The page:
Book Image

Perl 6 Deep Dive

By : Andrew Shitov
Book Image

Perl 6 Deep Dive

By: Andrew Shitov

Overview of this book

Perl is a family of high-level, general-purpose, interpreted, dynamic programming languages consisting of Perl 5 and Perl 6. Perl 6 helps developers write concise and declarative code that is easy to maintain. This book is an end-to-end guide that will help non-Perl developers get to grips with the language and use it to solve real-world problems. Beginning with a brief introduction to Perl 6, the first module in the book will teach you how to write and execute basic programs. The second module delves into language constructs, where you will learn about the built-in data types, variables, operators, modules, subroutines, and so on available in Perl 6. Here the book also delves deeply into data manipulation (for example, strings and text files) and you will learn how to create safe and correct Perl 6 modules. You will learn to create software in Perl by following the Object Oriented Paradigm. The final module explains in detail the incredible concurrency support provided by Perl 6. Here you will also learn about regexes, functional programming, and reactive programming in Perl 6. By the end of the book, with the help of a number of examples that you can follow and immediately run, modify, and use in practice, you will be fully conversant with the benefits of Perl 6.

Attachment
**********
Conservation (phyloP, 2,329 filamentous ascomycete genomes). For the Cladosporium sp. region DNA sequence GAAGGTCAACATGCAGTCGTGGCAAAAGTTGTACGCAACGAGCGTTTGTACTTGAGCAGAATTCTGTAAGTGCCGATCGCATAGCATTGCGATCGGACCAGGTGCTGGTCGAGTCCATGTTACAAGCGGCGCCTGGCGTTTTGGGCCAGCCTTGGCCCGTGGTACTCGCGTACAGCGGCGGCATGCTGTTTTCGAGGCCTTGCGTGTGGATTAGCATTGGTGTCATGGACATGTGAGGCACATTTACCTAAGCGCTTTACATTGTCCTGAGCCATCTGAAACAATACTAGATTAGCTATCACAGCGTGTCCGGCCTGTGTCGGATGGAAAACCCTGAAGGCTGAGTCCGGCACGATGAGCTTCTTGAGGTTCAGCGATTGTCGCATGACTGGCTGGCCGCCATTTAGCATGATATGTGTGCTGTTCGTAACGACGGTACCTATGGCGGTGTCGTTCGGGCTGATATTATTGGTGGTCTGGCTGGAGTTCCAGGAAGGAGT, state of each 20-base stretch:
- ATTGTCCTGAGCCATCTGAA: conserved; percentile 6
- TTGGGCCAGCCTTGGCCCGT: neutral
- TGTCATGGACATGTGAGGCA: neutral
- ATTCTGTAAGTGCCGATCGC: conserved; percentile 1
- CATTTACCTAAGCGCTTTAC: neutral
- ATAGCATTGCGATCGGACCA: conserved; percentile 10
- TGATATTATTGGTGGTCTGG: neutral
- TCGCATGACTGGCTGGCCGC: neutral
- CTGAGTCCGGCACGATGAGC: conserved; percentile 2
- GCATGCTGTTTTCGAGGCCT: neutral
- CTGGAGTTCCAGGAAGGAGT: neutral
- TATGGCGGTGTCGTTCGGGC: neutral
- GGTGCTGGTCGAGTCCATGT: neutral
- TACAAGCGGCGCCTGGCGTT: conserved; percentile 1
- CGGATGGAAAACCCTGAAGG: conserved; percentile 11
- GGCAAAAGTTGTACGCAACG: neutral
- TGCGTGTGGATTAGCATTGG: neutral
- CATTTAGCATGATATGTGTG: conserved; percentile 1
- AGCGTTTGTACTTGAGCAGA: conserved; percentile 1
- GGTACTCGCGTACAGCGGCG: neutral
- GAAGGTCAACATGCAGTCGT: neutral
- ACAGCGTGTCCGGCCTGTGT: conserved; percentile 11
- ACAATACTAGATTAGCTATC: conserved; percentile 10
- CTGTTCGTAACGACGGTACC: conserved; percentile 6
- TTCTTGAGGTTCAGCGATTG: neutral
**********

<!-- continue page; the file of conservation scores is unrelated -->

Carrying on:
Table of Contents (15 chapters)

Type constraints

In Perl 6, you don't have to declare a type of a variable, but you can do so if you want to. The same rules apply to the arguments of a sub and to its return value.

Typed parameters

In the previous sections of this chapter, we did not say anything about the types of the $a and $b parameters of the add function. The code of the sub assumes that the arguments should be numeric because the + operator is used. Calling a function with two strings as arguments, for example, add('Hello', 'World'), will generate the following runtime error:

Cannot convert string to number: base-10 number must begin with valid digits or '.' in 'Hello' (indicated by )

This exception happens...